The EU will support the digital transformation of these partner countries, to extend the benefits of the Digital Single Market and support the full implementation of our partners’ commitments in the Association Agreements and other bilateral agreements.
The final objective is titled ‘Together for resilient, fair and inclusive societies’. Free and fair elections and citizen-friendly and accountable public administrations are essential for democracy.
The EU will continue to engage with civil society, and support free, plural and independent media and human rights, as well as ensure mobility and people-to-people contacts; important. This is due to disinformation on EU values.
The past decade has seen political engagement enhanced with each individual country. Far-ranging Association Agreements/Deep and Comprehensive Free Trade Areas are in place with Georgia, Moldova and Ukraine, covering up to 70 percent of the EU acquis and with untapped potential remaining.
A new comprehensive agreement with Armenia is a blueprint for reforms and enhanced partnership, and we are looking forward to finalising negotiations for a new ambitious agreement with Azerbaijan.
Work is also ongoing with Belarus on shared partnership priorities. A delicate balance between differentiation and inclusiveness ensures that the partnership remains flexible and relevant to all partners.
The Coronavirus crisis has shaken Europe and beyond, testing our healthcare, welfare systems, societies, economies and our way of living and working together. Since the outbreak of the pandemic, the call for everyday cooperation and solidarity has become even more acute.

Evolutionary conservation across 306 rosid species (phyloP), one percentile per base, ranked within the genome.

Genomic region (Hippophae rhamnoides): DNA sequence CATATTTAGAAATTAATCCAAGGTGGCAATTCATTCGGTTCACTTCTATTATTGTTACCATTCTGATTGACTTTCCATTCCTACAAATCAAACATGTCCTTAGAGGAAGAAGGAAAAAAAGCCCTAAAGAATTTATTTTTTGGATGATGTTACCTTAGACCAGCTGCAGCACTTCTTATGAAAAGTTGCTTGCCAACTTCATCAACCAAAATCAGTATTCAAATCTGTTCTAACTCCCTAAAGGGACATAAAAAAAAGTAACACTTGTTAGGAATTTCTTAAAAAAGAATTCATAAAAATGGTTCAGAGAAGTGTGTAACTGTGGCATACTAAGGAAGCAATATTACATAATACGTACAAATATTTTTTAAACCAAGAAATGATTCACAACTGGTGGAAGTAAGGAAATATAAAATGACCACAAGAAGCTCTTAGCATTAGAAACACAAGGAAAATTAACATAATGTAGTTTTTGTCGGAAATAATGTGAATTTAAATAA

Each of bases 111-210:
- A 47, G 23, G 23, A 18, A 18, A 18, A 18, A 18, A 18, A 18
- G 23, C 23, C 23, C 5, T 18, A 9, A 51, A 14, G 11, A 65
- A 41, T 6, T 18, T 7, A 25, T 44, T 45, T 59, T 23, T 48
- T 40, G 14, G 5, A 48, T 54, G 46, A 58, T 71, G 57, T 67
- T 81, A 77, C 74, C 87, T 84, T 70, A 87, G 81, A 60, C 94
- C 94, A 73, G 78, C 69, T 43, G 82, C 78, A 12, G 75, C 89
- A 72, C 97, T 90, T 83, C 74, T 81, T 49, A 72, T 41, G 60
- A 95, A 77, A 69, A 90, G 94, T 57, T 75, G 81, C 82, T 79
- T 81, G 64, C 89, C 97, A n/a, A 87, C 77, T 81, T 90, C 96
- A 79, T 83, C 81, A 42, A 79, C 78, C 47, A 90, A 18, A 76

The EU has been at the forefront in supporting partners addressing the global pandemic. In early April, as part of Team Europe - a Global EU response to COVID-19 - we put together a package of practical support for the Eastern Partnership region of close to €1bn.
The package covers immediate health needs, including providing front line health workers with key medical and protective equipment.
It also ensures financial assistance for the socio-economic recovery, targeting vulnerable groups, small- and medium-sized enterprises, as well as direct support for governments, allowing them to deliver key public services.
In addition, we have recently adopted macro-financial assistance packages for Ukraine (€1.2bn), Georgia (€150m) and Moldova (€100m) in the form of loans on highly favourable terms to help these countries cover their immediate and urgent financing needs and maintain macro-economic stability.
Our broad and inclusive partnership ranges from working together to shape the green and digital transformations to building more accessible public service delivery, enhancing mobility through visa facilitation and readmission agreements and providing high quality education through the European School in Tbilisi.
In doing so, it is our people, parliamentarians, regional and local representatives, civil society, entrepreneurs, academics, journalists and young people, who give our partnership life and colour. We are stronger together.